Tuesday, September 14, 2010

Becoming Beast

To better pass the time, and in the spirit of having better health/being stronger, I started doing various exercises starting this past April (when I caught the bug from Mike Lightman).

Since then, I've done various workouts, mostly body-weight circuits that cover both the cardio AND weight-lifting spectrum. I wouldn't necessarily rely on them as solely weight-lifting routines, but they do their fair share to strengthen and tone. Really, during this entire time, I've been looking for the perfect "full body workout."

What I've gleaned from sources like Men's Health is that in a full-body workout, you generally need 4 components:

1) A "pull" exercise
2) A "push" exercise
3) An exercise that works glutes, hamstrings, and quadriceps
4) An exercise that works the core (abs, lower back, and hip flexors)

I want to talk about one exercise routine in particular that I have done, the 300 Workout (I did it like I have done other routines...for about a month. After that point, I usually get bored and need to change the workout). Also, I want to talk about what I'm currently doing.


This guy was WAY out of my league at first, so I devised a plan to make it a bit easier for myself but still be able to work the same muscle groups in the same way. You can also use a modified workout that they suggest on the link above. Any variation of this workout is great because it will get your heart going like CRAZY and it will exhaust your muscles with an added plyometric bonus: the box jumps. Of course, if this workout gets easy, you could always modify the pushups and squats to be more difficult by making them plyometric: jumping or pushing yourself airborne!

After 5 minutes of jumping jacks and 5-10 minutes of stretching, I sunk my fangs into this:

SET 1 and 3

15 bodyweight rows
30 bodyweight squats - hands straight out or behind your head, prisoner-style
25 pushups - or "knee pushups," so you're only pushing up half your body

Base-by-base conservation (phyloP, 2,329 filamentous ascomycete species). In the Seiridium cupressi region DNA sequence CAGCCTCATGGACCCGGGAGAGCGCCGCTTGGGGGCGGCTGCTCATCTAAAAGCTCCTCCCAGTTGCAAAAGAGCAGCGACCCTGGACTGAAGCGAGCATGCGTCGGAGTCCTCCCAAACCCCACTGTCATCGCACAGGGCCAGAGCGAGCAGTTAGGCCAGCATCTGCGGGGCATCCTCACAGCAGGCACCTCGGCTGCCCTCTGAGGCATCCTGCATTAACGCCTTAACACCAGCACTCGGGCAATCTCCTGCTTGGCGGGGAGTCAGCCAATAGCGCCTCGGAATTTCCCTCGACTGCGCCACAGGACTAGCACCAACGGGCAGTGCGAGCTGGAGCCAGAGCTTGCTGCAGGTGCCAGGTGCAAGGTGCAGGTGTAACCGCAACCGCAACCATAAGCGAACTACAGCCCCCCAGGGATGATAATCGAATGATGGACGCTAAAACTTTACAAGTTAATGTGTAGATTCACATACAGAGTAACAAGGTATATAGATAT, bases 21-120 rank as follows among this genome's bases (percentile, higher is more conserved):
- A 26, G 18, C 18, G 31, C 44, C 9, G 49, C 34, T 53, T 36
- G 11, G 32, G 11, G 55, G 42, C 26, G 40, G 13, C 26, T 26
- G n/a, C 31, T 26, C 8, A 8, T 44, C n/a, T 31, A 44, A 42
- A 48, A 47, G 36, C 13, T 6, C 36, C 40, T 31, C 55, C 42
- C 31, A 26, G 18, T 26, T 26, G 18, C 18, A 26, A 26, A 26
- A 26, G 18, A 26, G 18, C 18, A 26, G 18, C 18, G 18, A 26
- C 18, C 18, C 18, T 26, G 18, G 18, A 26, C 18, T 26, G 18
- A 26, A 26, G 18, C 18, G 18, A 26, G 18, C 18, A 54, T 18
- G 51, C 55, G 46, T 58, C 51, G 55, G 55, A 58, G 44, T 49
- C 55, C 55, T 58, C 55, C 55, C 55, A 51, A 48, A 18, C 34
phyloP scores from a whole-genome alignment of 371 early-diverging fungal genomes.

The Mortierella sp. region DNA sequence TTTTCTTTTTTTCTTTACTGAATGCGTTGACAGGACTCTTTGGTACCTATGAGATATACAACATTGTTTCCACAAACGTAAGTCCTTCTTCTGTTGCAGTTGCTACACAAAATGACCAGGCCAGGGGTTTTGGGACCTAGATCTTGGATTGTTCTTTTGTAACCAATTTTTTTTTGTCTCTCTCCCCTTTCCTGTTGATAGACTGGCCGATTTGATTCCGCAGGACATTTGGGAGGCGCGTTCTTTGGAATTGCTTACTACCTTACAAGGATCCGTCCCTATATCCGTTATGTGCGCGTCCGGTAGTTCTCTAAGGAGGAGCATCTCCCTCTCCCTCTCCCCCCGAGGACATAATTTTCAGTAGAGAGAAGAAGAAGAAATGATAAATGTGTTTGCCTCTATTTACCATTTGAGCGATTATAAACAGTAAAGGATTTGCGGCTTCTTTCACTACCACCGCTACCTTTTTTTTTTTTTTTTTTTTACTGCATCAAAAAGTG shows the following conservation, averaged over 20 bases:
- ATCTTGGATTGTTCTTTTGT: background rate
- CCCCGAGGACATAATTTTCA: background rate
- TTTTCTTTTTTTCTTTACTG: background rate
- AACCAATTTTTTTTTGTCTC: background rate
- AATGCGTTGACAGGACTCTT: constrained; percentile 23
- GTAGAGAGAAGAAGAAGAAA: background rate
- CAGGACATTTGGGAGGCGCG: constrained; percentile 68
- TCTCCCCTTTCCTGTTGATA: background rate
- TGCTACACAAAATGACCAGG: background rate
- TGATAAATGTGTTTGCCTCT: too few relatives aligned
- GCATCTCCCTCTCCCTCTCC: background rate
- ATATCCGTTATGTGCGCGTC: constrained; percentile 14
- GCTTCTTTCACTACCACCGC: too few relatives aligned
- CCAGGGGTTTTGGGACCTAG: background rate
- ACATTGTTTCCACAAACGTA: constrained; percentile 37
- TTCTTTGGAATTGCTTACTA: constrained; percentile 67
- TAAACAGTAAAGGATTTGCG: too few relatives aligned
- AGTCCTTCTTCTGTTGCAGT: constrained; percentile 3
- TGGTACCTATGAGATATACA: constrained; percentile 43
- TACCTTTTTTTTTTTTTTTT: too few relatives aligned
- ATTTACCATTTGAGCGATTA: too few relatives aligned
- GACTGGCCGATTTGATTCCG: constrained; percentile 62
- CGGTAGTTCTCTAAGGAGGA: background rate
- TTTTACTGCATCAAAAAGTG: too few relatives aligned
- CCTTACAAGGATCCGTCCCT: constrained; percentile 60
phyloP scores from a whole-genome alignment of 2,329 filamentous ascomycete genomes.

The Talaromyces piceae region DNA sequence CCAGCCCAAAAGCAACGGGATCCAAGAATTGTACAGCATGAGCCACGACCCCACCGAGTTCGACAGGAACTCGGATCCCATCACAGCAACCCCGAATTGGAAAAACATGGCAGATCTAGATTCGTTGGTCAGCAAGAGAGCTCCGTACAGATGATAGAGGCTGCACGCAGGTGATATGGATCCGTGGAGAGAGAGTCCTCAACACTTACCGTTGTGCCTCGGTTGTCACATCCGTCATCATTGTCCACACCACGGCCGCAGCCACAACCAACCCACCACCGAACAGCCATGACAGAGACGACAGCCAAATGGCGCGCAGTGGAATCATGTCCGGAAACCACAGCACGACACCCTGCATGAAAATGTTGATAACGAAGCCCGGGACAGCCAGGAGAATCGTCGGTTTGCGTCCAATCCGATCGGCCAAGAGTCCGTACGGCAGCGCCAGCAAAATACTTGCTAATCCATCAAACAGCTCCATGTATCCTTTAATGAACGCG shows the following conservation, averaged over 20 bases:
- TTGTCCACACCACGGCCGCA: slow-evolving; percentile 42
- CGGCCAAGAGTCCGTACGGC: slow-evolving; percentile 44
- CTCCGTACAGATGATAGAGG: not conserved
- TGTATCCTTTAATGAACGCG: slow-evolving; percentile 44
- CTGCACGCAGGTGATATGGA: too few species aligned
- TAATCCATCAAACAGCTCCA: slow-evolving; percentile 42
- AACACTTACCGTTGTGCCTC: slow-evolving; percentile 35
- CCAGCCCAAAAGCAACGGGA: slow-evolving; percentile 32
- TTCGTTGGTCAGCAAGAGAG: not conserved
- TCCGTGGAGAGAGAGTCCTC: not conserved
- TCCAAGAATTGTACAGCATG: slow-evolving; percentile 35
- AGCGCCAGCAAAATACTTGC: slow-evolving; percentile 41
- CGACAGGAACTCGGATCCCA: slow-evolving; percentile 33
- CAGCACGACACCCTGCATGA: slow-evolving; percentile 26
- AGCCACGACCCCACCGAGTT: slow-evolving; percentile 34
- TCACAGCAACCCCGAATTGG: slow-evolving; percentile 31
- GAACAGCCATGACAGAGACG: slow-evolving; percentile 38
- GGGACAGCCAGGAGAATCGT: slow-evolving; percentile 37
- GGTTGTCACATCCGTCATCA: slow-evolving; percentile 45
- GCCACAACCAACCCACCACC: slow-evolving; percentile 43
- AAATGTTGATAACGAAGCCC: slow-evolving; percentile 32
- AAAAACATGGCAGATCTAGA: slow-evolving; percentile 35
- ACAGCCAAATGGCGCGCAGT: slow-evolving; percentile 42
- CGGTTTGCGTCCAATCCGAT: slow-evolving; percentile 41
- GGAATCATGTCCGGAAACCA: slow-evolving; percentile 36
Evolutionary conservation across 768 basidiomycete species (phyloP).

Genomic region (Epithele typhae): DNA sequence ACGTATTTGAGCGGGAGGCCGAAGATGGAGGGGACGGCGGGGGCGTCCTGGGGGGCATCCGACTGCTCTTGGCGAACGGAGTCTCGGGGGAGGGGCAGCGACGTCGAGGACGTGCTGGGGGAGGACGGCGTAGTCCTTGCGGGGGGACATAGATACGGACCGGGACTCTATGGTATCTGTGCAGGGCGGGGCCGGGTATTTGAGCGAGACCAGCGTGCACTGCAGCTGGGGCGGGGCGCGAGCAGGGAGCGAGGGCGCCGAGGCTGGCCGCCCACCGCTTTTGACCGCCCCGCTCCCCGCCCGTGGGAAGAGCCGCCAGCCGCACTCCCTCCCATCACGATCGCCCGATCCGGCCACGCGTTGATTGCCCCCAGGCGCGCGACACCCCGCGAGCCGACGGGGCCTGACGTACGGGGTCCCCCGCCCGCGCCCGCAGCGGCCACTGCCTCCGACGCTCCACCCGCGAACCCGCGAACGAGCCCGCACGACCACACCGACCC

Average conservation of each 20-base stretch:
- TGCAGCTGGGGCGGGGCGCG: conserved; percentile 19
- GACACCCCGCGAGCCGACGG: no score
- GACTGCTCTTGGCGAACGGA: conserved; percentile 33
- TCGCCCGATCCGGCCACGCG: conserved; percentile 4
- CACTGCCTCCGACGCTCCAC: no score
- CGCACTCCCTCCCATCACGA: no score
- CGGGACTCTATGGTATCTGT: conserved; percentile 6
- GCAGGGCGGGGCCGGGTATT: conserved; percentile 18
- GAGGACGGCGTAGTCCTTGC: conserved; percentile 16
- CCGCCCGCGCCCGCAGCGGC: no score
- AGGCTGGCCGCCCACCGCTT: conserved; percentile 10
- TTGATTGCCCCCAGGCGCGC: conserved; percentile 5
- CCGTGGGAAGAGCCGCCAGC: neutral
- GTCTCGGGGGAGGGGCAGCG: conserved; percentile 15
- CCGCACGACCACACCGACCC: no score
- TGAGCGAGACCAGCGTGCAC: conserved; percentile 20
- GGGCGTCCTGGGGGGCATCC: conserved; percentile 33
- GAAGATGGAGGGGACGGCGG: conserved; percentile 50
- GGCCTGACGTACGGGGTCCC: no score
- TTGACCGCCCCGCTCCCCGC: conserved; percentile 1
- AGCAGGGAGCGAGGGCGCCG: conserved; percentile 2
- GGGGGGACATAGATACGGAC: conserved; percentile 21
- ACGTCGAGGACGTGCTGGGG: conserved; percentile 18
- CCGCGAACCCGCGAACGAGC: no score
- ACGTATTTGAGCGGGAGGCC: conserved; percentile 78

30 box jumps - vary the height of the jump to make it easier or harder
20 pike-ups - lay flat and pull your upper torso and legs up as in the photo
15 close grip pushups - index fingers and thumbs forming a diamond shape
10 bodyweight rows

15 bodyweight rows
30 bodyweight squats
25 pushups
40 box jumps
20 pike-ups
15 close grip pushups
15 bodyweight rows

And here's the time schedule for the above sets including the initial calisthenics/stretches. I tried to keep to this, but sometimes, it didn't go EXACTLY as planned. Even though I may have gone over my time limit, I made sure to finish the sets ASAP. As time went on, however, I was finishing the sets quicker and quicker. That's the idea, of course.

STRETCHES ~ 5 minutes
SET 1 - 165 reps ~ 8 minutes
REST ~ 3 minutes
SET 2 - 170 reps ~ 8 minutes
REST ~ 3 minutes
SET 3 - 165 reps ~ 8 minutes
REST ~ 3 minutes
STRETCHES ~ 5 minutes

TOTAL TIME: ~48 minutes

I would do the above sets w/o a scheduled break during the course of the set. This was hard. Especially during/after doing the box jumps. Those kicked my ass. Literally.

I did this routine 3 or 4 times a week, usually with a day of rest in between, although I'm sure after you're acclimated to the strenuousness of it, you could do it every day. Since I was pretty out of shape when I started, I wanted to give my body the chance to heal itself and be able to build muscle. They say rest is equally as important as working out because your body needs time to heal and rebuild muscle. Without this healing, you won't reap the rewards of growth as quickly. At least that's once school of thought.

Different specific exercises can be substituted in for the ones above to fit your own personal preference. For example, if you don't like the pike-ups, you could do a bodyweight plank for 30 seconds or 60 seconds. Or, you could supplement the circuit by doing exercises for specific muscle groups, like triceps dips OR calf raises. The main thing is that you include exercises in your circuit that fall under the 4 categories that were listed above.


Currently, I'm doing an upper body workout that consists of only pushups and pullups. I'm trying to develop my stamina for doing both of them and I'm following two seperate workouts but combining them together. These two are One Hundred Pushups and the Armstrong Pullup Program.

I will skip the details of these two workouts and leave them to your research, if you are so inclined. I'm making good progress on both (started out being able to only do 1 pullup and I'm able to do 9 consecutive now). My goal is 25 pullups by November 8th.

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